This is, admittedly, a terrible thought and a disclaimer must be made up front.
As Hurricane Matthew barrels down on the Southeast, the outsider’s immediate concern is for the safety and well-being of everyone in the area.
The second thought is: how is this going to help America’s Greatest Football Conference?
The SEC, see, isn’t just the best league, year in and year out. It also catches more breaks than Laird Hamilton.
We started thinking it was going to be one of “those” years again last Saturday when Tennessee Coach Butch Jones kissed the sacred ground in Athens after his team’s Hail Mary win over Georgia.
“What can I say?” Jones said.
By the end of the year the Vols’ famous fight song, possibly the most annoying this side of USC’s incessant drum drone, might have to be altered.
Good ol’ Lucky Top. Lucky Top, Tennessee.[membership level="0"] The rest of this article is available to subscribers only - to become a subscriber click here.[/membership] [membership]
The SEC never ceases to impress and depress those outside of it with its rare combination of power, promotion and prestidigitation. Why does the league that already has everything need more?
It’s like Kate Upton also receiving a Nobel Prize in Science.
Here’s what Tennessee defensive lineman Corey Vereen said after Saturday’s miracle win over Georgia kept the Vols undefeated and knee-deep in national title race.
“That’s the stuff I usually watch on TV,” he said. “It normally doesn’t really happen like that.”
Oh yes it does. We’ve been watching it in the SEC for 20 years.
Shoot, it’s already happened to Tennessee this year.
We understand good teams win close games, and that the Comeback Vols have already shown plenty of grit and moxie.
But, come on, for crying out loud, Tennessee should have two losses this year.
No way it should have escaped its opener against Appalachian State. That should have been a title-disqualifying loss.
Yet, the Vols prevailed in overtime when quarterback Joshua Dobbs fumbled forward into the end zone, only to have the ball recovered by a teammate…for a touchdown.
And Tennessee was only able to win last Saturday because of Georgia’s ineptness after scoring the go-ahead touchdown with 10 seconds left.
Two Bulldog penalties after the score—one for unsportsmanlike conduct and the other for being off sides—allowed Tennessee the field position to make the last-second heave.
The SEC has won 10 national championships in the BCS-era starting in 1998-- some in unbelievable fashion—so maybe it’s Tennessee's turn again.
The Vols won the first BCS title flipping us the fickle foam middle finger of fate. It started with a questionable pass interference penalty in the opener that led to a 34-33 win over Syracuse.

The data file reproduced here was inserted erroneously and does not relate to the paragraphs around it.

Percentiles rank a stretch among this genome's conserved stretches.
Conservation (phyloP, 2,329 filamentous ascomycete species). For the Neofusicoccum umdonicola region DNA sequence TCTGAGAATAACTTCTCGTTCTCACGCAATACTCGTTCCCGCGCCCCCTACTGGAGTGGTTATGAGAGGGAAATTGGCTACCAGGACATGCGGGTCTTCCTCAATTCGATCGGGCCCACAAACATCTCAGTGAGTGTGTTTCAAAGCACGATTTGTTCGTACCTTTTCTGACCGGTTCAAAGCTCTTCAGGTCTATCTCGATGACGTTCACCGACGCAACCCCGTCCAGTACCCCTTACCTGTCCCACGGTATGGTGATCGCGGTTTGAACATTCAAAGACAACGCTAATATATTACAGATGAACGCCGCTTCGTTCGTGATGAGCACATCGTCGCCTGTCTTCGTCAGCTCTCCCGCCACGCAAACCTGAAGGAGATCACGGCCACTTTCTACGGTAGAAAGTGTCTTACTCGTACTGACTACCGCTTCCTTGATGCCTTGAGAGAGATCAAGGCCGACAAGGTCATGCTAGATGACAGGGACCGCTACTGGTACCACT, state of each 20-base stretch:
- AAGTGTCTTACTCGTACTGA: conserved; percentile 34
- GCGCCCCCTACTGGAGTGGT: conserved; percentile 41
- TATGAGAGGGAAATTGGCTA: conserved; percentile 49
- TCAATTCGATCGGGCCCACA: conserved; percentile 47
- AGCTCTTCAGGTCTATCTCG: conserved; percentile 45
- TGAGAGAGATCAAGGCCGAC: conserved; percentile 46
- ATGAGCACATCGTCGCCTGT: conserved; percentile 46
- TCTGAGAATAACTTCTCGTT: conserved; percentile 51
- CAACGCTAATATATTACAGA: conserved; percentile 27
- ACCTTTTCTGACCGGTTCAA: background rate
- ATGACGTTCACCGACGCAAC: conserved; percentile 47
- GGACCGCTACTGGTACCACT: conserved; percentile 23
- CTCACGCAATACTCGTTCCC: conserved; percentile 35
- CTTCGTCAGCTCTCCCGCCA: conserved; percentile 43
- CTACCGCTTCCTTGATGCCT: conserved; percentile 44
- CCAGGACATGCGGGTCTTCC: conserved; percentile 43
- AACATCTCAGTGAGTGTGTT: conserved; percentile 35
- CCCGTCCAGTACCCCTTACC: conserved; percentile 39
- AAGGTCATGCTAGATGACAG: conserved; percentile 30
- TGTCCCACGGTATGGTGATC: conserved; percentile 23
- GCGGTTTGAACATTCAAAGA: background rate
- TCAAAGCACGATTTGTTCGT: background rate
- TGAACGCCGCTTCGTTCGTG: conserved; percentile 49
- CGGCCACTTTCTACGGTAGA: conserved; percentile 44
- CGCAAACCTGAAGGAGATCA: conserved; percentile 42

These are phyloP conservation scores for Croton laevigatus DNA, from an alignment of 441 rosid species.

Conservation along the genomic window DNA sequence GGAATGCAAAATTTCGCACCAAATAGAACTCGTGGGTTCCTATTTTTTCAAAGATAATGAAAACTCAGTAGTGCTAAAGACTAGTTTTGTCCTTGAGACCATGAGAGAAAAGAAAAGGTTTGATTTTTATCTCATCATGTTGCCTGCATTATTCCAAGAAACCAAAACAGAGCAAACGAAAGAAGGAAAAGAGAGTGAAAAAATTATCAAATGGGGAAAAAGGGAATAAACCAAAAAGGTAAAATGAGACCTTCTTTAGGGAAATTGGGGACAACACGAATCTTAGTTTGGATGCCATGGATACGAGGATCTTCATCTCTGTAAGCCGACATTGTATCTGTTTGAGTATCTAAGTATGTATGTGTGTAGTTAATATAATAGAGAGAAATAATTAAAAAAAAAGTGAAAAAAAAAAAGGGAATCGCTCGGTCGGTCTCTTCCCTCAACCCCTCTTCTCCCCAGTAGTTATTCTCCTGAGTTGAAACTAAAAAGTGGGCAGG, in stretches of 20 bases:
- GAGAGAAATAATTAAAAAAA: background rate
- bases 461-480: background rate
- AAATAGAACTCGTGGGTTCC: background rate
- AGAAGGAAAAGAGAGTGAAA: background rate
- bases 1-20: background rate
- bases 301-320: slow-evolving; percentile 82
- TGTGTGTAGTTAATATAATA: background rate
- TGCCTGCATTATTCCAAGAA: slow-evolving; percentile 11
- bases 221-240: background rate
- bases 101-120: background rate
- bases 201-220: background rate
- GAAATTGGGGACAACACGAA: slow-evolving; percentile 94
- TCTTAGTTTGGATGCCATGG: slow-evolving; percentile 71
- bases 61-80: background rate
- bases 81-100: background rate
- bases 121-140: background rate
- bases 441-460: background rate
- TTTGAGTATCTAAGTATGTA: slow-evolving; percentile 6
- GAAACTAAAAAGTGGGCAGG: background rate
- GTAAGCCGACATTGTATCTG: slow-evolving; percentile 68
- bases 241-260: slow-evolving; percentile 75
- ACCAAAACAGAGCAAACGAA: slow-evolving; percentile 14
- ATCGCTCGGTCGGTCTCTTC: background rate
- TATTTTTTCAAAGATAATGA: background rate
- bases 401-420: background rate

The Vols also, improbably, defeated Arkansas that year when Hogs’ quarterback Clint Stoerner fumbled without being touched.
Tennessee then faced Florida State, for the national title, in the Fiesta Bowl. The Seminoles had to play without starting quarterback Chris Weinke, who was injured.
Who knows how Hurricane Matthew, this weekend, will impact the delicate balance of a season.
Hurricane Georges played a huge role in 1998---against UCLA, which had to postpone an early-season game against Miami because of storm. The Bruins were forced to make up the game in early December, with a national title berth on the line, and lost a heartbreaker to Edgerrin James and Co.
Poor UCLA Coach Bob Toledo. That 1998 storm led to his ultimate downfall in Westwood. Years later, Toledo was coaching at Tulane when Katrina swept through New Orleans.
I sat in Toledo’s office post-Katrina and said: “What is it with you and hurricanes?”
Think of how many other SEC titles that may have been graced by the hand of Robert E. Lee.
Auburn’s 2010 championship run was one Houdini escape after another.
Florida won in 2006 only after clipping Michigan for the No. 2 spot in the BCS standings by the unexplainable margin of .9445 to .9344.
The next year, two-loss LSU sneaked into the title game after a series of final weekend implosions.
In 2008, Florida survived a home loss to Mississippi and in 2009, Alabama needed two blocked kicks to survive Tennessee.
In 2011, Alabama got a controversial rematch against LSU by winning the second BCS spot over Oklahoma State by the margin of .9419 to .9333.
What does that even mean?
So, while we’d like to wish Tennessee the best of luck this season, we know the Vols won’t need it.
They’ll probably win at Texas A&M this weekend on a ricochet off someone’s helmet.
More power to them.
The person who said “I’d rather be lucky than good” must have slept through the SEC’s reign since 1998.
The combination you really can’t beat is lucky AND good.[/membership]